Friday, October 19, 2012

Effort in Ordinary Time

It happens to me every October. In past years, I trained for and competed in a series of 5K races over the summer. This year, I spent the summer training for the Air Force Marathon in September. Then comes our local Oktoberfest and its 10K Classic, after which I have nothing for which I need to train.

I have entered an in-between period. I run now not to prepare for a race, but just for the sake of running. It may be more accurate to say that I run for the sake of not gaining 20 to 30 pounds. There is a steep drop-off of motivation, and running begins to take on the feel of a chore. Even when I run my short little 4.5 mile loop, the first mile seems to stretch on forever. It doesn’t help that the sun remains under the horizon until 8 am and the overnight temperatures are inching ever-closer to freezing. The delayed dawn makes it harder to get out of bed at 5:30, when the rest of the family is sleeping, and running in the evening means imposing on everyone else’s busy schedules.

So, the physical fitness regimen starts to slip, and I hope that it’s only temporary – a little time off to recover the mojo.

As usual, I also wonder whether there’s a spiritual analogy here. Can the in-between time that I find myself in with regards to running be compared to Ordinary Time with regards to things spiritual? Training for a race is similar to the way that Advent is preparation for Christmas, Lent is preparation for Easter, and the Easter season is preparation for Pentecost. We build up to the big liturgical celebrations, and then we’re left hanging, like Wile E. Coyote, before gravity grabs hold.

Physically, we can’t maintain intense training indefinitely. At some point we peak, and then start to burn out. A recovery period is necessary, but a recovery period means training with less intensity, not the total absence of training. I suppose you could say the same thing about our pious exercises in Ordinary Time. If we don’t take them up a notch during the special seasons, then those seasons lose a part of their special character. The problem, for me anyway, is motivational. The alarm clock goes off, and the bed feels so warm, and the sun is so far away. The last thing I feel like doing is dragging myself out into the cold or off to the gym. Even though the exercise is lighter, the effort required is greater. What seemed so easy in Lent, now seems like such an imposition, and I receive no spiritual consolations.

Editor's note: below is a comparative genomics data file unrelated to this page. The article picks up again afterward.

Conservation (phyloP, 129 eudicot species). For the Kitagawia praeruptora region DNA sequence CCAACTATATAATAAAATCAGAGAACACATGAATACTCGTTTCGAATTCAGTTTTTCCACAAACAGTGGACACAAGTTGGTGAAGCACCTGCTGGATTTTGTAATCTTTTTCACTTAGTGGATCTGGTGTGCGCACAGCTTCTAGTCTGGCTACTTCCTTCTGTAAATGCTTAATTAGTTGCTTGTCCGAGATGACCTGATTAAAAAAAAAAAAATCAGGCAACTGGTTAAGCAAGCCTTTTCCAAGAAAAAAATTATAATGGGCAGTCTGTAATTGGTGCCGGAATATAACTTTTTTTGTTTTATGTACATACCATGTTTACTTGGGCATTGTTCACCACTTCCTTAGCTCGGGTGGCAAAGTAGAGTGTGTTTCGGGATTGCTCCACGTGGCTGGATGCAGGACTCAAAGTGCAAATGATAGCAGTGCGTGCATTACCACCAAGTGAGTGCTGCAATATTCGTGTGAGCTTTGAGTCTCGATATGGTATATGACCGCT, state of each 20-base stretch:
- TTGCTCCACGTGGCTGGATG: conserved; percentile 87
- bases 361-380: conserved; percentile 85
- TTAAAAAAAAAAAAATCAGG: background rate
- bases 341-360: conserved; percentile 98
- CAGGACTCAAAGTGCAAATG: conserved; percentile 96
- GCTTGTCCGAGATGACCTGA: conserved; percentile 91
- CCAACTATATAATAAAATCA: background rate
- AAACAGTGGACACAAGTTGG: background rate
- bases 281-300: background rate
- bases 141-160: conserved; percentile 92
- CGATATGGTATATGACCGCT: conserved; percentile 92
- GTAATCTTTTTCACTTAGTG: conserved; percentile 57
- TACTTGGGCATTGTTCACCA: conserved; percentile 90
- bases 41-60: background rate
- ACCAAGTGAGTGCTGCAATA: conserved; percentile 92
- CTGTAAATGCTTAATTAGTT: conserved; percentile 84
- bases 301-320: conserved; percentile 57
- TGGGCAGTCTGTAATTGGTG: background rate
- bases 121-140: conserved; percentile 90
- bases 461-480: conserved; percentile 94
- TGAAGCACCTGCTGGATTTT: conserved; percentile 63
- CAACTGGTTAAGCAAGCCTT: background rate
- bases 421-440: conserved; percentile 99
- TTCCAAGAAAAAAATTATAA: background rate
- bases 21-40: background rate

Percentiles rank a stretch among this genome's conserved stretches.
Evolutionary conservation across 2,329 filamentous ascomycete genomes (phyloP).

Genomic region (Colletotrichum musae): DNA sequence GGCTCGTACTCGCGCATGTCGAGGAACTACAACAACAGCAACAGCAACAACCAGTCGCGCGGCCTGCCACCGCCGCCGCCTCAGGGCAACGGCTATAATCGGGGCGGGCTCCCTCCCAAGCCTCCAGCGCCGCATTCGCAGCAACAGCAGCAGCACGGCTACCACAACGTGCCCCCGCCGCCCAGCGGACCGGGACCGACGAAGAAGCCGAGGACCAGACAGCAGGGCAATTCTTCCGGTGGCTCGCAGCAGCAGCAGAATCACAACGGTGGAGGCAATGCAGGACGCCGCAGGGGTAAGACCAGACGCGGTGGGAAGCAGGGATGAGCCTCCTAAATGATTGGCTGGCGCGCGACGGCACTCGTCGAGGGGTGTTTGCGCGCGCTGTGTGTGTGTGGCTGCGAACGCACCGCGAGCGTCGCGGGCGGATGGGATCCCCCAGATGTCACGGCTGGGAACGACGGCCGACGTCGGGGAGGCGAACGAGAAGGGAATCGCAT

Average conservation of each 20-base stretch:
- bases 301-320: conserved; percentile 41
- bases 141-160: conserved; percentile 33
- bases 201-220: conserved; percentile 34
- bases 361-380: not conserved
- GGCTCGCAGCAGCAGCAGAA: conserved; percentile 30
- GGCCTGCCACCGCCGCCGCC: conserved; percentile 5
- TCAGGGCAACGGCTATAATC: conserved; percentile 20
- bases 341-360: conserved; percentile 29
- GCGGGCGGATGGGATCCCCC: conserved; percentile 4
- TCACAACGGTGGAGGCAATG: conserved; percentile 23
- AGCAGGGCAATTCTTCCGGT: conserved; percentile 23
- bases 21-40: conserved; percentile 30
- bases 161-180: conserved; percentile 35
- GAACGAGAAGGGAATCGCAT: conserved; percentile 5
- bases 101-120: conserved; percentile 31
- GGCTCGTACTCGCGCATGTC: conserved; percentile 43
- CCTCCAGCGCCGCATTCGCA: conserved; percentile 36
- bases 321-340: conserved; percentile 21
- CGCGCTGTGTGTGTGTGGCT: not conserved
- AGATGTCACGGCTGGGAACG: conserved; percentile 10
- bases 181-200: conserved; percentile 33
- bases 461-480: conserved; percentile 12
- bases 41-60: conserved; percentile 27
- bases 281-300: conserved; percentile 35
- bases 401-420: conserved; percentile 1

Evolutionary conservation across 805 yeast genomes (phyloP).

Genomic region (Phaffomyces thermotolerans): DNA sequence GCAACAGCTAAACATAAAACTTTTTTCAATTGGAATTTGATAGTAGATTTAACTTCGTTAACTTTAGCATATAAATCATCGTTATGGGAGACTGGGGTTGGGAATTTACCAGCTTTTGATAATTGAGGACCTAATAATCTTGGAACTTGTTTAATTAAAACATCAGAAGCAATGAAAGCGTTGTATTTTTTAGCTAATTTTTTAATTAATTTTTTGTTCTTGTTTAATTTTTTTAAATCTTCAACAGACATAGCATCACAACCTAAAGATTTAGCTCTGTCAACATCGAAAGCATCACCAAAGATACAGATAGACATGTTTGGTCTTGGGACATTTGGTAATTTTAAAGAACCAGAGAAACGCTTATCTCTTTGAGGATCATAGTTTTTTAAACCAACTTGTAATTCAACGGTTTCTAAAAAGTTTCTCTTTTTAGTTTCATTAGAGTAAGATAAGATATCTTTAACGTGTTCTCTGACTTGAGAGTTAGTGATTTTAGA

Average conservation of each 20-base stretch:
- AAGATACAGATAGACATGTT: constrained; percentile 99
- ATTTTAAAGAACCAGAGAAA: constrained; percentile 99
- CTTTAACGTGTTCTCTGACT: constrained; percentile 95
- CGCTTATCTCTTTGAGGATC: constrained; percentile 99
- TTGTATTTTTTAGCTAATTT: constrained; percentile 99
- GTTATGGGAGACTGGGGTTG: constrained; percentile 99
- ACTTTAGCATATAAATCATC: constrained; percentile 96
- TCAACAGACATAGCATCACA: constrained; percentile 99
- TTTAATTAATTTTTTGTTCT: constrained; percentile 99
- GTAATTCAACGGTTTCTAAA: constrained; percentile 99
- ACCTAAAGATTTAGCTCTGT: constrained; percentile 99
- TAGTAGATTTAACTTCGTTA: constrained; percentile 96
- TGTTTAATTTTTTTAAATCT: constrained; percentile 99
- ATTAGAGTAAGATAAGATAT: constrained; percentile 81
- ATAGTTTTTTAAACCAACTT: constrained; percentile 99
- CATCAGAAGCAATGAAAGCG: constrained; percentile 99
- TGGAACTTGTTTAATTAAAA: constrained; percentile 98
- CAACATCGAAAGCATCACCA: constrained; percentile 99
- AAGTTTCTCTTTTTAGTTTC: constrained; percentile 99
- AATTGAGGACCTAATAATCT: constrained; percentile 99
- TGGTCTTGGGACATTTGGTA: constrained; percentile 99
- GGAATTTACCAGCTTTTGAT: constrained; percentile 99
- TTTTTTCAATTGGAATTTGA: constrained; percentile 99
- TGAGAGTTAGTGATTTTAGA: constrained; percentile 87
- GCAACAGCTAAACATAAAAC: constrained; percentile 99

To say that the effort required is greater is not to say that the effort shouldn’t be made. I’ll keep going to bed every night with the alarm clock set for 5:30. Some days, I’ll even get out of bed when it goes off and do what I know I really want to do. Other days, I’ll convince myself that I need sleep more than exercise. That’s how it goes during the cold months.

I’ll keep telling myself that I should pray the Hours or go to a week day mass or make a visit to the Blessed Sacrament or confess my sins and be reconciled with God. Some days I will do it, other days I’ll convince myself that I don’t have time or that I’m needed at home and the little ones can’t go along because they can’t sit still. In this case, though, it feels more like I’m just making excuses. That might be how it goes in Ordinary Time, but it shouldn’t be.

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